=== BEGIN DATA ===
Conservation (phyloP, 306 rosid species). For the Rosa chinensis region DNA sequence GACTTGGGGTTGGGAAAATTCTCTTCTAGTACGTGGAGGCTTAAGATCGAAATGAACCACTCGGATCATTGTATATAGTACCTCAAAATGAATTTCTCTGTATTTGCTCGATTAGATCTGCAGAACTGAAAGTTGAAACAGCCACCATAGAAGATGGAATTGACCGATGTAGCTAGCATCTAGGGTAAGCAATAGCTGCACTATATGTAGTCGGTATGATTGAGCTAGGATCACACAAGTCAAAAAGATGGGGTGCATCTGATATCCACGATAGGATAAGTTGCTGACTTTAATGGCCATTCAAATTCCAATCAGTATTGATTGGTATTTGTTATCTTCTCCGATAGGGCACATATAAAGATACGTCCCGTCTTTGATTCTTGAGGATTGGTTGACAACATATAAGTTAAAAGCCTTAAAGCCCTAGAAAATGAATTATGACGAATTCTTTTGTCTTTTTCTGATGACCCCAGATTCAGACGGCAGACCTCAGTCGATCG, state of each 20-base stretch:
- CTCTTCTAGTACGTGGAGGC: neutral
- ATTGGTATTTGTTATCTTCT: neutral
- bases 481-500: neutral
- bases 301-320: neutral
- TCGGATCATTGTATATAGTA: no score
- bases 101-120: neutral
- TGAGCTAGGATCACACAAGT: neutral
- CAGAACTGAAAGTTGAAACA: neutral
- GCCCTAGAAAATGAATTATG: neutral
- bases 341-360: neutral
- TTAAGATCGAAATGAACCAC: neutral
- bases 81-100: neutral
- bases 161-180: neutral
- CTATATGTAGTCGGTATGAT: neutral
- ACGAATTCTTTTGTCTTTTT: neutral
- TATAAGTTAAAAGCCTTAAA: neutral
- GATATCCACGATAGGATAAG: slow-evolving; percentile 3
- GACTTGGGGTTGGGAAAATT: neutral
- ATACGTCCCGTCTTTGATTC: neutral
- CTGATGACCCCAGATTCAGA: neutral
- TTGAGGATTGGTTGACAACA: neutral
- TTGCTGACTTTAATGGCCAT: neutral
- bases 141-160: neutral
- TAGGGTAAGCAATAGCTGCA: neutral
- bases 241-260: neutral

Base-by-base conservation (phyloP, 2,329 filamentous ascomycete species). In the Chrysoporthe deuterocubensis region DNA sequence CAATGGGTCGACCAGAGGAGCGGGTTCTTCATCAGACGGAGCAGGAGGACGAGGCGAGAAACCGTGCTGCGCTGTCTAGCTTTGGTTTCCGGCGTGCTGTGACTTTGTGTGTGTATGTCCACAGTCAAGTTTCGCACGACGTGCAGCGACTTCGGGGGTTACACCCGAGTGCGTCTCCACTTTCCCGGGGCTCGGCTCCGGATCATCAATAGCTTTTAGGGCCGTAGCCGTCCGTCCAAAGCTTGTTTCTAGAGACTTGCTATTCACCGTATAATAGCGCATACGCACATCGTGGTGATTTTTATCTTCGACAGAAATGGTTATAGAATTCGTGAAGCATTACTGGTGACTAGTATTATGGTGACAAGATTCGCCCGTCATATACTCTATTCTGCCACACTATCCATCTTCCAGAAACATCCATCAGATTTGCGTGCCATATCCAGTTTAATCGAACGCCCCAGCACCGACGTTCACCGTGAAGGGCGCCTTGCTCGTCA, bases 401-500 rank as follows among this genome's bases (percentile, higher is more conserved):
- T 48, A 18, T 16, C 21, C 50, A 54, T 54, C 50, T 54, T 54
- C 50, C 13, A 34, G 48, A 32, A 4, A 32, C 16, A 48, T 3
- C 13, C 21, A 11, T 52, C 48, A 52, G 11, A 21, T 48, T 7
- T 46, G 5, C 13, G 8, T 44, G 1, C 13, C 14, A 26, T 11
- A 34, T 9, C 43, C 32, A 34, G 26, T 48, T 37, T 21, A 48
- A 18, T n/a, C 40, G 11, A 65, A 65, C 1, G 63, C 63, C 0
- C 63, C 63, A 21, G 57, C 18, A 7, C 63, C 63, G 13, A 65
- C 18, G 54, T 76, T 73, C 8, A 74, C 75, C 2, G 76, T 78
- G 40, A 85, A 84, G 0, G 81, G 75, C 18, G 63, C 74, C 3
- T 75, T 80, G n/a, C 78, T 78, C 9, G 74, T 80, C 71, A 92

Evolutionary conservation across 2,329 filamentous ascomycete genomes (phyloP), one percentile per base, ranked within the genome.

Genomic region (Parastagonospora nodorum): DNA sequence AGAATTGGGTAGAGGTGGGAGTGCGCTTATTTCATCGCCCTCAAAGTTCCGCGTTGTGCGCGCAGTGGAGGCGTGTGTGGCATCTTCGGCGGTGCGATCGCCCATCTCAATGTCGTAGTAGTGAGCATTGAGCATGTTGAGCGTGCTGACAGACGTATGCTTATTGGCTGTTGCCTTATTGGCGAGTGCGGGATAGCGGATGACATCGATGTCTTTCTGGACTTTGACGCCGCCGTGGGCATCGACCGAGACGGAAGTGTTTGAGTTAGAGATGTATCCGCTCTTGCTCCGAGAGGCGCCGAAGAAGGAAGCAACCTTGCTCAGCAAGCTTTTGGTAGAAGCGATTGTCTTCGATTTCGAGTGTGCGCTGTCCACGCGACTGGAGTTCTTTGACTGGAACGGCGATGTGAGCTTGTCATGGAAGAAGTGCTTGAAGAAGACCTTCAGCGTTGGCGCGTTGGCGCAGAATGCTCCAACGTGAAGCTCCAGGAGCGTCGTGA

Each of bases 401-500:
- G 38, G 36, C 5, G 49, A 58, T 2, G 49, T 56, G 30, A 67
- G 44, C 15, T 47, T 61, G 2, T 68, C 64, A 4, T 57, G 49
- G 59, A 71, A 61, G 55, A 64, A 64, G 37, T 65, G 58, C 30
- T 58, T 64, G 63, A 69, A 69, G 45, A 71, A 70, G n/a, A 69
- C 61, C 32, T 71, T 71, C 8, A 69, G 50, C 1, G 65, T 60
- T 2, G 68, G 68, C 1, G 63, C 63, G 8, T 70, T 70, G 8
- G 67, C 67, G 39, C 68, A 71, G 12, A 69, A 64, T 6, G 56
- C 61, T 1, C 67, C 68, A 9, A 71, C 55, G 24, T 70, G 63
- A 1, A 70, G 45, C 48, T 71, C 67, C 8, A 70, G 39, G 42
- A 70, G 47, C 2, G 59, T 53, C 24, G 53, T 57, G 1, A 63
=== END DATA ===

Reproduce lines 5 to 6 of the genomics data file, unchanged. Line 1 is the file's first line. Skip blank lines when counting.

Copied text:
- bases 301-320: neutral
- TCGGATCATTGTATATAGTA: no score